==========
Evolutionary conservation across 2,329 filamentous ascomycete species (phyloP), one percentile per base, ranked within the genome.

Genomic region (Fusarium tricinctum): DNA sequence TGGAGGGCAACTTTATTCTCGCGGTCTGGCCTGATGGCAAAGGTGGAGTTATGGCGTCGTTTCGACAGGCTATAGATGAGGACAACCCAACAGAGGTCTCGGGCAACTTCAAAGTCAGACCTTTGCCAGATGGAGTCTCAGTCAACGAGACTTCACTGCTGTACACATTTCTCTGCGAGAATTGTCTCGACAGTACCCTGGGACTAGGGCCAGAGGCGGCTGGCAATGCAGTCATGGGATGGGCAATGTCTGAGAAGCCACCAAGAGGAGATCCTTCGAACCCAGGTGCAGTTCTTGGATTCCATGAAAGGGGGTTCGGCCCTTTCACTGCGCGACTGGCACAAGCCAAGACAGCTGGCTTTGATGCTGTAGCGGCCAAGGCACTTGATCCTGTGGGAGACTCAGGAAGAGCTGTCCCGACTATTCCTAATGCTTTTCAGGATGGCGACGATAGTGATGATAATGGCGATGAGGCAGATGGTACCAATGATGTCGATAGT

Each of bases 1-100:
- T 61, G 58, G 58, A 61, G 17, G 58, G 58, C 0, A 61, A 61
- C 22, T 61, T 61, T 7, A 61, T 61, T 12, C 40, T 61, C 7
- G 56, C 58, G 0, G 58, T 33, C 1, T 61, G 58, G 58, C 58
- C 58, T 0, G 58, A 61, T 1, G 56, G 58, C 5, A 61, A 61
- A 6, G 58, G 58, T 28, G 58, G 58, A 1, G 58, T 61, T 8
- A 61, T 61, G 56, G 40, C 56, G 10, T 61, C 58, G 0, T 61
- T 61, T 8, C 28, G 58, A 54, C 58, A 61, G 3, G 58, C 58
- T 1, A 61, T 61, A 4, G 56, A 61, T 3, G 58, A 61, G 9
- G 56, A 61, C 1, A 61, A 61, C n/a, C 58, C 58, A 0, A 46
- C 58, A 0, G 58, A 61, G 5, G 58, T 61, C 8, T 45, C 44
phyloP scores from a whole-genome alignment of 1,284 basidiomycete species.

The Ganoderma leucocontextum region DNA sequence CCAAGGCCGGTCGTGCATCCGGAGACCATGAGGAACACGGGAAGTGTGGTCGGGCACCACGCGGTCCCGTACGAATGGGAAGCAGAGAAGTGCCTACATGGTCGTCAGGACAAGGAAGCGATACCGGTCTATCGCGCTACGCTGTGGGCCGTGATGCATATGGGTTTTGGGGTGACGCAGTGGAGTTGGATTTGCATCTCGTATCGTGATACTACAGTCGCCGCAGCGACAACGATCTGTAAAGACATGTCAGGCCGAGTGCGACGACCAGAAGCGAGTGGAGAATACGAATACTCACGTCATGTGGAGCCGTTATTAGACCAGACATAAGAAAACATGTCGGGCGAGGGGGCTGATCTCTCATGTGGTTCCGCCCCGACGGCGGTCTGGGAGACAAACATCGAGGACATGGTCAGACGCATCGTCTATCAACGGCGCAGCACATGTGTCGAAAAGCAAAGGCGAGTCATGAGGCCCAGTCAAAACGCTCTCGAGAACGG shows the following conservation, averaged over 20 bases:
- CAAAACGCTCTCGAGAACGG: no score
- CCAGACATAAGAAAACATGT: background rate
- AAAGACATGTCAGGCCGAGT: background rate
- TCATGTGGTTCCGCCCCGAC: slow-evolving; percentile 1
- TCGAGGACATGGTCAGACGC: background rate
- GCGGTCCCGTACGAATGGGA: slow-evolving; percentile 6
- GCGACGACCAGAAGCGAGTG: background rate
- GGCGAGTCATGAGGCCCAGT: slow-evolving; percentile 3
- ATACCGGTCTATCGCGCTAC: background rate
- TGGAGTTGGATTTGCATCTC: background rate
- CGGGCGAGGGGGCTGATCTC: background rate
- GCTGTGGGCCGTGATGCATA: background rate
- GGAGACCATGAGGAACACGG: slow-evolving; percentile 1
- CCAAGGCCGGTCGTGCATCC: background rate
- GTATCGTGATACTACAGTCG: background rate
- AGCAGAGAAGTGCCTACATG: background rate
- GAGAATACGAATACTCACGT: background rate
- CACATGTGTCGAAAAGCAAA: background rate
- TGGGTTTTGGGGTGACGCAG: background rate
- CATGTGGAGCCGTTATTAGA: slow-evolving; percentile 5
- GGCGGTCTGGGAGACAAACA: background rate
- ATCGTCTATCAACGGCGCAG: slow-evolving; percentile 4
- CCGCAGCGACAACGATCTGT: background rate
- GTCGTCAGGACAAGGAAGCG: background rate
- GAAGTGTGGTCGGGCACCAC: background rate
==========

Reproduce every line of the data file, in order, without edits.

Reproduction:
Evolutionary conservation across 2,329 filamentous ascomycete species (phyloP), one percentile per base, ranked within the genome.

Genomic region (Fusarium tricinctum): DNA sequence TGGAGGGCAACTTTATTCTCGCGGTCTGGCCTGATGGCAAAGGTGGAGTTATGGCGTCGTTTCGACAGGCTATAGATGAGGACAACCCAACAGAGGTCTCGGGCAACTTCAAAGTCAGACCTTTGCCAGATGGAGTCTCAGTCAACGAGACTTCACTGCTGTACACATTTCTCTGCGAGAATTGTCTCGACAGTACCCTGGGACTAGGGCCAGAGGCGGCTGGCAATGCAGTCATGGGATGGGCAATGTCTGAGAAGCCACCAAGAGGAGATCCTTCGAACCCAGGTGCAGTTCTTGGATTCCATGAAAGGGGGTTCGGCCCTTTCACTGCGCGACTGGCACAAGCCAAGACAGCTGGCTTTGATGCTGTAGCGGCCAAGGCACTTGATCCTGTGGGAGACTCAGGAAGAGCTGTCCCGACTATTCCTAATGCTTTTCAGGATGGCGACGATAGTGATGATAATGGCGATGAGGCAGATGGTACCAATGATGTCGATAGT

Each of bases 1-100:
- T 61, G 58, G 58, A 61, G 17, G 58, G 58, C 0, A 61, A 61
- C 22, T 61, T 61, T 7, A 61, T 61, T 12, C 40, T 61, C 7
- G 56, C 58, G 0, G 58, T 33, C 1, T 61, G 58, G 58, C 58
- C 58, T 0, G 58, A 61, T 1, G 56, G 58, C 5, A 61, A 61
- A 6, G 58, G 58, T 28, G 58, G 58, A 1, G 58, T 61, T 8
- A 61, T 61, G 56, G 40, C 56, G 10, T 61, C 58, G 0, T 61
- T 61, T 8, C 28, G 58, A 54, C 58, A 61, G 3, G 58, C 58
- T 1, A 61, T 61, A 4, G 56, A 61, T 3, G 58, A 61, G 9
- G 56, A 61, C 1, A 61, A 61, C n/a, C 58, C 58, A 0, A 46
- C 58, A 0, G 58, A 61, G 5, G 58, T 61, C 8, T 45, C 44
phyloP scores from a whole-genome alignment of 1,284 basidiomycete species.

The Ganoderma leucocontextum region DNA sequence CCAAGGCCGGTCGTGCATCCGGAGACCATGAGGAACACGGGAAGTGTGGTCGGGCACCACGCGGTCCCGTACGAATGGGAAGCAGAGAAGTGCCTACATGGTCGTCAGGACAAGGAAGCGATACCGGTCTATCGCGCTACGCTGTGGGCCGTGATGCATATGGGTTTTGGGGTGACGCAGTGGAGTTGGATTTGCATCTCGTATCGTGATACTACAGTCGCCGCAGCGACAACGATCTGTAAAGACATGTCAGGCCGAGTGCGACGACCAGAAGCGAGTGGAGAATACGAATACTCACGTCATGTGGAGCCGTTATTAGACCAGACATAAGAAAACATGTCGGGCGAGGGGGCTGATCTCTCATGTGGTTCCGCCCCGACGGCGGTCTGGGAGACAAACATCGAGGACATGGTCAGACGCATCGTCTATCAACGGCGCAGCACATGTGTCGAAAAGCAAAGGCGAGTCATGAGGCCCAGTCAAAACGCTCTCGAGAACGG shows the following conservation, averaged over 20 bases:
- CAAAACGCTCTCGAGAACGG: no score
- CCAGACATAAGAAAACATGT: background rate
- AAAGACATGTCAGGCCGAGT: background rate
- TCATGTGGTTCCGCCCCGAC: slow-evolving; percentile 1
- TCGAGGACATGGTCAGACGC: background rate
- GCGGTCCCGTACGAATGGGA: slow-evolving; percentile 6
- GCGACGACCAGAAGCGAGTG: background rate
- GGCGAGTCATGAGGCCCAGT: slow-evolving; percentile 3
- ATACCGGTCTATCGCGCTAC: background rate
- TGGAGTTGGATTTGCATCTC: background rate
- CGGGCGAGGGGGCTGATCTC: background rate
- GCTGTGGGCCGTGATGCATA: background rate
- GGAGACCATGAGGAACACGG: slow-evolving; percentile 1
- CCAAGGCCGGTCGTGCATCC: background rate
- GTATCGTGATACTACAGTCG: background rate
- AGCAGAGAAGTGCCTACATG: background rate
- GAGAATACGAATACTCACGT: background rate
- CACATGTGTCGAAAAGCAAA: background rate
- TGGGTTTTGGGGTGACGCAG: background rate
- CATGTGGAGCCGTTATTAGA: slow-evolving; percentile 5
- GGCGGTCTGGGAGACAAACA: background rate
- ATCGTCTATCAACGGCGCAG: slow-evolving; percentile 4
- CCGCAGCGACAACGATCTGT: background rate
- GTCGTCAGGACAAGGAAGCG: background rate
- GAAGTGTGGTCGGGCACCAC: background rate